Thromboprophylaxis in microsurgery

Dpts of Anesthesia and Intensive Care Medicine, University Hospital Sart Tilman, University of Liège, Liège, Belgium.
Acta chirurgica Belgica (Impact Factor: 0.41). 04/2006; 106(2):158-64.
Source: PubMed


Microsurgical free tissue transfer has become a gold standard in a wide range of clinical situations. Thrombosis at the anastomotic site is not only the most common cause of failure of microsurgical operations, but it is also one of the factors resulting in microcirculatory intravascular thrombosis in free flaps. All conditions of thrombus formation, defined by Virchow in 1856, are encountered in free flap surgery. This literature review concerns the problem of thromboprophylaxis in microsurgery. All citations published this last ten years (1996-2005) concerning this problem are noted. Data are confronted with other specialties, particularly vascular surgery, or with large retrospective studies. Protocol used in our institution is presented at the end of this lecture.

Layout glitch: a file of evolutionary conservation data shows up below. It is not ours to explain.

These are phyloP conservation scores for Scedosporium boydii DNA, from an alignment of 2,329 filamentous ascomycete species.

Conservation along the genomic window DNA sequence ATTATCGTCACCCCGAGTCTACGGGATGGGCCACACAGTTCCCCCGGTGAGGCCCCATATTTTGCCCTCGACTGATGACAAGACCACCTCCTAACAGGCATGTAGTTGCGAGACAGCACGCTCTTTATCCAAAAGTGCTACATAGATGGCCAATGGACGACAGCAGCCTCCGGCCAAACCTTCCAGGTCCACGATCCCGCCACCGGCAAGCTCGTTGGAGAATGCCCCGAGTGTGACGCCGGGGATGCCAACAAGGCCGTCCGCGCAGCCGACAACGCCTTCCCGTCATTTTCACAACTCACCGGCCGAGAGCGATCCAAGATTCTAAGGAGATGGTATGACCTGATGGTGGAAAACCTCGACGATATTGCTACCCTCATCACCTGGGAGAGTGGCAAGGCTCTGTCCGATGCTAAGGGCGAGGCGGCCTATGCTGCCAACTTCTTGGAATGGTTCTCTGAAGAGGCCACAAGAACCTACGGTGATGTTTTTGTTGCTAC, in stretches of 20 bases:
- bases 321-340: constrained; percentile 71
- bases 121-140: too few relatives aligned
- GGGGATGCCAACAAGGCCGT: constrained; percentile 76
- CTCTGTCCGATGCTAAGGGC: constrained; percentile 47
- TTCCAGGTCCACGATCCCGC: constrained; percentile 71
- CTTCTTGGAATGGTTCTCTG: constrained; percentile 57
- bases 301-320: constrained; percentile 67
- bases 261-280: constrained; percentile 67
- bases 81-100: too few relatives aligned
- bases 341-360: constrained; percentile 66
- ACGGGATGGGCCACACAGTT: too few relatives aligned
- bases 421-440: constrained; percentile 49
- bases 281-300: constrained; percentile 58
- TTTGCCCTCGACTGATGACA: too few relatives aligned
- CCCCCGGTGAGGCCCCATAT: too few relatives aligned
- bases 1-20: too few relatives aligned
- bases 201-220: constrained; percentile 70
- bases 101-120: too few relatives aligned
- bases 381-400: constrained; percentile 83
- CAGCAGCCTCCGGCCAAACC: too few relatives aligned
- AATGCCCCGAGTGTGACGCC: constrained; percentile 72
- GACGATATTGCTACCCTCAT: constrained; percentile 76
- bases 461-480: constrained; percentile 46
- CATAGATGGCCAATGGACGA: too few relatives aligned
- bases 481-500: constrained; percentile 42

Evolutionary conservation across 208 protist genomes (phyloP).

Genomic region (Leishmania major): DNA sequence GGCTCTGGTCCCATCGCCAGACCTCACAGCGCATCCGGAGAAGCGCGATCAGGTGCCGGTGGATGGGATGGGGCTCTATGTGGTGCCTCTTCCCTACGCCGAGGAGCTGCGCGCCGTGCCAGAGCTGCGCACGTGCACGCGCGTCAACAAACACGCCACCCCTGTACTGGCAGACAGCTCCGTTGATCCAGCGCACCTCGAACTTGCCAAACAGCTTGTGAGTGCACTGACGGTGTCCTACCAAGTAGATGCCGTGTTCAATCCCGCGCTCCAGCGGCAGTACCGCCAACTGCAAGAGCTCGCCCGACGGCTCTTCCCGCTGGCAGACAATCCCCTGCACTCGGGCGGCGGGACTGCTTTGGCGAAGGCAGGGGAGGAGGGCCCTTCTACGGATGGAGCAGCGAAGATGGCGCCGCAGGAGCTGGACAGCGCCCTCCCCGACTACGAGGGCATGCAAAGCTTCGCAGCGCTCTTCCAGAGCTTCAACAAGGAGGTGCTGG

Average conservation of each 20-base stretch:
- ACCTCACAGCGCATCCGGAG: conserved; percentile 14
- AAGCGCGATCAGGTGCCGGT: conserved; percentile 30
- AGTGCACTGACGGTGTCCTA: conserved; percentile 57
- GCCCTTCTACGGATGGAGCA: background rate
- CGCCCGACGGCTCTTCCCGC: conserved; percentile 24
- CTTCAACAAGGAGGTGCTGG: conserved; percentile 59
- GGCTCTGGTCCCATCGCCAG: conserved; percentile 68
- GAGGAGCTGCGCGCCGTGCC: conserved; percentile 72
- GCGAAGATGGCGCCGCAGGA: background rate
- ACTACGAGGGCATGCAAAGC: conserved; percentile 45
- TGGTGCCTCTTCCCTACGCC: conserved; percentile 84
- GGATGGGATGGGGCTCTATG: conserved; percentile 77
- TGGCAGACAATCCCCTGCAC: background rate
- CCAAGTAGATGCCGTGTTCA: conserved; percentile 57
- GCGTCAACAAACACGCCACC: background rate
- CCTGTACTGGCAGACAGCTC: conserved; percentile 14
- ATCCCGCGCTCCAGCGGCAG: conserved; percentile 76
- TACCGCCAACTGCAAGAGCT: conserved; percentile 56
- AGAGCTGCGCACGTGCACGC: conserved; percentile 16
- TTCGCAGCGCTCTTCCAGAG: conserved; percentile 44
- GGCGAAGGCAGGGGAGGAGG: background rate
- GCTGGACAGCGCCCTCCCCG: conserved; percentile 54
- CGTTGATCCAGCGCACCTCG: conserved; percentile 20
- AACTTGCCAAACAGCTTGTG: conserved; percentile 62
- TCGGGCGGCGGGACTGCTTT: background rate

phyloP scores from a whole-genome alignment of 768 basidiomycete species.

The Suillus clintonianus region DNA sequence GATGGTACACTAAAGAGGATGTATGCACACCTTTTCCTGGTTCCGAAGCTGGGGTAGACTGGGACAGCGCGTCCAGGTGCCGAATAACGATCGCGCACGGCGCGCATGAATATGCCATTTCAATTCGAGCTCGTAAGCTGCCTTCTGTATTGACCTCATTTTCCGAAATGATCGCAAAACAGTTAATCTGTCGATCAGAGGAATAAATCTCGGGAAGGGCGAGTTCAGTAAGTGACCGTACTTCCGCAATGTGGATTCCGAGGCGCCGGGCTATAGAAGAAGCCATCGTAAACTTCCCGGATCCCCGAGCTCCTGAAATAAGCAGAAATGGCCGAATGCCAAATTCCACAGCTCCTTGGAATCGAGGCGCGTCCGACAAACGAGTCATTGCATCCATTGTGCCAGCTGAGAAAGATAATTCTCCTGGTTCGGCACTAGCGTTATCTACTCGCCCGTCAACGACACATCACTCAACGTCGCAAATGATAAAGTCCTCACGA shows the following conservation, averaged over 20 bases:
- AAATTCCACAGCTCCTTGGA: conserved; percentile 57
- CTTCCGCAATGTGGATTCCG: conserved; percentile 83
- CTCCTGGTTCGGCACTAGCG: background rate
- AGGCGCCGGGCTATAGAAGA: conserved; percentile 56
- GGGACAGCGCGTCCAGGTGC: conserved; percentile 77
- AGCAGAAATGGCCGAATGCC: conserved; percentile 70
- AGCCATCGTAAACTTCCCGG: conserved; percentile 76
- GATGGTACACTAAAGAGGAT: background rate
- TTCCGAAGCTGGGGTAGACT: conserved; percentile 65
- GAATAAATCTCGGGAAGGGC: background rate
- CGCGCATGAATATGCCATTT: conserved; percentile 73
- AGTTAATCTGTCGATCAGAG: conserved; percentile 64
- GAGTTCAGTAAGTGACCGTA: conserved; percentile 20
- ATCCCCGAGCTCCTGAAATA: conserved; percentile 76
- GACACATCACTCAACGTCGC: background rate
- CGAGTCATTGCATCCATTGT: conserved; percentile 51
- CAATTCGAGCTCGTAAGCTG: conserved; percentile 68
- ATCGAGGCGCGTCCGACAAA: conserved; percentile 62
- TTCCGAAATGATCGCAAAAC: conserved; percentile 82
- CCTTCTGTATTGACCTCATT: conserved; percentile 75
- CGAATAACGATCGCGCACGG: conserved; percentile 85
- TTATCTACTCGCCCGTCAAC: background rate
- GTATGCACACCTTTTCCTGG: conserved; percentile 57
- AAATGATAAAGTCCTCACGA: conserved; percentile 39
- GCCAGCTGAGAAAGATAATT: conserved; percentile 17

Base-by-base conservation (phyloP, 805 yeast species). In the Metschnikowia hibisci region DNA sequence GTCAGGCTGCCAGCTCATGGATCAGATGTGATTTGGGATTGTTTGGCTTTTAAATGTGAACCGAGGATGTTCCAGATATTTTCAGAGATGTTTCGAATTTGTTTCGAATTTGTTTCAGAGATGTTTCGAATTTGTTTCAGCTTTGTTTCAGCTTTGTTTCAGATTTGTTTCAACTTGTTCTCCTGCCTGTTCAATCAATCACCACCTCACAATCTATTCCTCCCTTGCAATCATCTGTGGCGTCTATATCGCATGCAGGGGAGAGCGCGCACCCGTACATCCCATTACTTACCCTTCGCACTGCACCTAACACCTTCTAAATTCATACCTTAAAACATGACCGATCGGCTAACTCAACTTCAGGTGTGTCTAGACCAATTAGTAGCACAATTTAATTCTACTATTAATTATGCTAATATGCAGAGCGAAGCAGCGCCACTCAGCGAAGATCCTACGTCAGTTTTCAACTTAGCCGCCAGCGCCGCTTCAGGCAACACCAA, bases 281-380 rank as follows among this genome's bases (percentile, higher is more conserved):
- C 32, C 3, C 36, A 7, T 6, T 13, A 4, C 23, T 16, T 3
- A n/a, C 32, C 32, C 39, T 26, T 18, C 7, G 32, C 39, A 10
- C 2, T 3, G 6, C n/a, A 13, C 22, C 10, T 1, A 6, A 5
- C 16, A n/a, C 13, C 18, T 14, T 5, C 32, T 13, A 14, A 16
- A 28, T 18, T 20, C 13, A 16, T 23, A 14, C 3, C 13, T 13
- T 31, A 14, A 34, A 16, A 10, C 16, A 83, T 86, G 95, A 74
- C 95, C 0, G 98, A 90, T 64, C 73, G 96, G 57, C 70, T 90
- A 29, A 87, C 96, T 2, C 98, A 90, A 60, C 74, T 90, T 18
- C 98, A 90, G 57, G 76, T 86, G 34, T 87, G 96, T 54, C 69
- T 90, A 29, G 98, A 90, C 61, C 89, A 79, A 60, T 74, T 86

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    ABSTRACT: Despite increasing advances in microvascular free tissue transfer, flap failures, most commonly resulting from thrombosis at the anastomotic vascular site, remain a significant concern. Although several experimental and clinical studies have been carried out, no consensus has been reached so far on the efficacy, dosage and timing of anticoagulant agents available for the prevention and treatment of thrombosis in microvascular surgery. Inhibition of fibrin formation and platelet function or the use of thrombolytic agents is a common approach in the antithrombotic management. However, some agents exhibit serious side effects and all of them carry the risk of bleedings. The current literature on the use of antithrombotic agents, targeting at clinical trials in microvascular surgery, is therefore reviewed, to provide an informative basis for recommendations for an appropriate pharmacological approach.
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